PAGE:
The Department for Environment Food and Rural Affairs (Defra) allocated £11 million to help English councils deal with coastal erosion back in 2009. The the government has committed to a £2.3 billion investment which will be channelled into preserving the properties and minimising the effects of coastal erosion, which demonstrates how increasingly problematic coastal erosion is. A spokesperson for the Environment Agency explains that the recent announcement of £2.3bn investment over the next six years will see significant investment in coastal flood and erosion risk management, with 15,000 properties better protected from coastal erosion over the next six years. Coastal managers in the Uk use a range of advanced techniques to monitor and assess the causes and impacts of coastal erosion. These techniques are employed by environmental specialists across the globe and play an integral role in helping to safeguard coastlines against rapid erosion.
Shoreline mapping Coastlines are inherently dynamic which makes mapping a difficult venture. Scientists draw on a variety of data sources to draw up an accurate representation and use the result to analyse historical trends and future predictions.
Analysing historical maps Comparing before and after photographs is sometimes the easiest, cheapest and most insightful way of determine how coastal erosion has impacted a landscape over a long period of time. Historical photographs often offer an accurate representation of shoreline structure that other data sources simply cannot deliver.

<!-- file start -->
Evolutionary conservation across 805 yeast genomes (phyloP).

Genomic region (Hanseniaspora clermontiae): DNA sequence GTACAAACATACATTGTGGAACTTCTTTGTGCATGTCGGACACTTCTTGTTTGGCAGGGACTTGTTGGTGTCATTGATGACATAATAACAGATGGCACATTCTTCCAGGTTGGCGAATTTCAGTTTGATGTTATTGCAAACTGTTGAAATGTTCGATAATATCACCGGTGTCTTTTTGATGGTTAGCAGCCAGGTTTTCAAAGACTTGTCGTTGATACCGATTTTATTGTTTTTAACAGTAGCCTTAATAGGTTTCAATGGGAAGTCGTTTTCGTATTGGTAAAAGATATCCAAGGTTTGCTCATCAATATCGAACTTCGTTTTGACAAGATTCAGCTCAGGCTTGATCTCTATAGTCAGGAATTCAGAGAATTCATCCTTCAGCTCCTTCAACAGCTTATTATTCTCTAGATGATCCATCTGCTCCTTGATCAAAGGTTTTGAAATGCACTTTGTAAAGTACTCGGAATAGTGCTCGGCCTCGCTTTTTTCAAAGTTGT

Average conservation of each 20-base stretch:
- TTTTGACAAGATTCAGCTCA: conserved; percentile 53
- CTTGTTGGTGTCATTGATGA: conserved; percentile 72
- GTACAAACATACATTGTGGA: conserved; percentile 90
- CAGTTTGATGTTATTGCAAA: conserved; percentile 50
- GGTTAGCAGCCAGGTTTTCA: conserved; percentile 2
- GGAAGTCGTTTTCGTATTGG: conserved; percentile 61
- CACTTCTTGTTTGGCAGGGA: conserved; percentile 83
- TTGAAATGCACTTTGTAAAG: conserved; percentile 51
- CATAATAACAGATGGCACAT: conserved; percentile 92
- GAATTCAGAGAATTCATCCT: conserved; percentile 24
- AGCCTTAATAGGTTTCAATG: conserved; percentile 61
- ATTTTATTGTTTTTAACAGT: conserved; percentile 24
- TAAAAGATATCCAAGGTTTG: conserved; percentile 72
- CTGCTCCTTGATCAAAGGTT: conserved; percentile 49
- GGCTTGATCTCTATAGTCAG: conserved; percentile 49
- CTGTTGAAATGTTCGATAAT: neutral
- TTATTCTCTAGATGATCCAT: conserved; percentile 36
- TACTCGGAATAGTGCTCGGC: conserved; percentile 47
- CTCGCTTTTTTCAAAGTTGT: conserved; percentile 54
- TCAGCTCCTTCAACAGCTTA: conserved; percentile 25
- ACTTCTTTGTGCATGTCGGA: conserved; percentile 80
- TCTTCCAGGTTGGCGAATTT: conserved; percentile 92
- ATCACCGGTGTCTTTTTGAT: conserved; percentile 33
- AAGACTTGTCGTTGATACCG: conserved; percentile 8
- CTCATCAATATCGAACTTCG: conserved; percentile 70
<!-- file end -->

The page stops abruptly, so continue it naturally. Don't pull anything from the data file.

Aerial photographs Since the 1920s aerial photographs have been used to gather information about coastal erosion trends. They offer accurate special coverage and insight into how erosion could affect inland areas.
Beach profiling surveys When it comes to measuring the short term effects of coastal erosion beach profiling surveys are the technique of choice. Surveyors track fluctuations in shoreline position and beach volume which can then be used to determine long term effects.
Remote sensing Thanks to technological advancement environmental scientists can now use airborne, satellite and on-land remote sensing equipment to monitor coastal erosion. These include microwave sensors, multispectral and hyperspectral imaging, GPS and airborne light detection and ranging technology (LIDAR).
Video analysis Video is another popular technique used to gather continuous information on the effects of coastal erosion. It’s quantitative, affordable and accurate which makes it a technique of choice for almost all case studies.